You don’t have to share a bed to boost bond with your baby, study says

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Whether a mother should cosleep with her baby is debated. But a new study shows no positive or negative effects are associated with it.

Findings from England’s University of Kent show infant attachment and maternal bonding isn’t swayed by mother and baby sharing a bed.

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“A lot of people think that bed-sharing is necessary to promote secure attachment with infants,” study lead Ayten Bilgin, Ph.D., Kent lecturer in psychology, said in a press release. “However, there is little research in this area and quite mixed evidence. More insight into the outcomes of bed-sharing is required to better inform parents, guardians and practitioners.”

Researchers published the study results in the Journal of Developmental & Behavioral Pediatrics.

They evaluated data from 178 infants and their parents, at term, 3, 6 and 18 months. Researchers didn’t find connections between co-sleeping in the first six months. No link was found between infant-mother attachment and infant attention levels, hyperactivity and task persistence at eighteen months. Co-sleeping in the first six months wasn’t linked to maternal bonding and sensitivity in infant interaction at ensuing assessment points.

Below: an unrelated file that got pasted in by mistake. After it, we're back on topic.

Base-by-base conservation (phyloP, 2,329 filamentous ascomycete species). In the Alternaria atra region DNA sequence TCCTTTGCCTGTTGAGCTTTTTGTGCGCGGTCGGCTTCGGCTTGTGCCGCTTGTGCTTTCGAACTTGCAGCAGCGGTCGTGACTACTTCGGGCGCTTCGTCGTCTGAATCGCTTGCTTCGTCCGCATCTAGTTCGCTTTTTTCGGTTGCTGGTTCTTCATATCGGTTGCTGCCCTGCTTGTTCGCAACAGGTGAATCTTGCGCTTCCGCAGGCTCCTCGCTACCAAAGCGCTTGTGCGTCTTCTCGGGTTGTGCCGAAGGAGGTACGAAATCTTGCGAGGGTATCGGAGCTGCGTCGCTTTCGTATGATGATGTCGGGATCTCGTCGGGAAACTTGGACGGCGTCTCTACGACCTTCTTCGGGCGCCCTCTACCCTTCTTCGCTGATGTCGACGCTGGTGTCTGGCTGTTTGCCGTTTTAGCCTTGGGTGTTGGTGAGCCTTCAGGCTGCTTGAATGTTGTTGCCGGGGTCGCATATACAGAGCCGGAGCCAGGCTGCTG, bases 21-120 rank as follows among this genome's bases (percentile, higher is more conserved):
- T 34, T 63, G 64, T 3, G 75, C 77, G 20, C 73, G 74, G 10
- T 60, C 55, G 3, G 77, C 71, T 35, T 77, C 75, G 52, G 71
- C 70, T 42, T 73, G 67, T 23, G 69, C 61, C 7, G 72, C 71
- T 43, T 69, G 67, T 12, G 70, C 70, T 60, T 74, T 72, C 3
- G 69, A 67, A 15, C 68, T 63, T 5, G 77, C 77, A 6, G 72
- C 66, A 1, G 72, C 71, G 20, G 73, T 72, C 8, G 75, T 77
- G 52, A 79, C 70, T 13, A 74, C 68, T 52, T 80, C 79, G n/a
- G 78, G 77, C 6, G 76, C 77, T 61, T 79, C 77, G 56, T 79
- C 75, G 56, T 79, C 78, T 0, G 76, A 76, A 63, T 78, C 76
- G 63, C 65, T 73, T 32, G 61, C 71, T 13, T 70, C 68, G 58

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“Around a third of all parents share their bed with their infant during the first 18 months of life occasionally to most nights in this UK study. We found the practice was associated with ease of breastfeeding and dealing with night-waking of the baby,” Dieter Wolke, co-study lead and professor of Developmental Psychology and Individual Differences at the University of Warwick said.

More research may be needed to determine how co-sleeping may affect child development.

According to Parents magazine, there are benefits and drawbacks of co-sleeping. Benefits may include being nearby to respond to babies and ease of nursing through the night. Supporters of co-sleeping also say breastfeeding mothers get more sleep and it helps children feel safe. Drawbacks can include anxious behaviors in children, parent sleep quality suffering and an increased risk of suffocation and sudden infant death syndrome.

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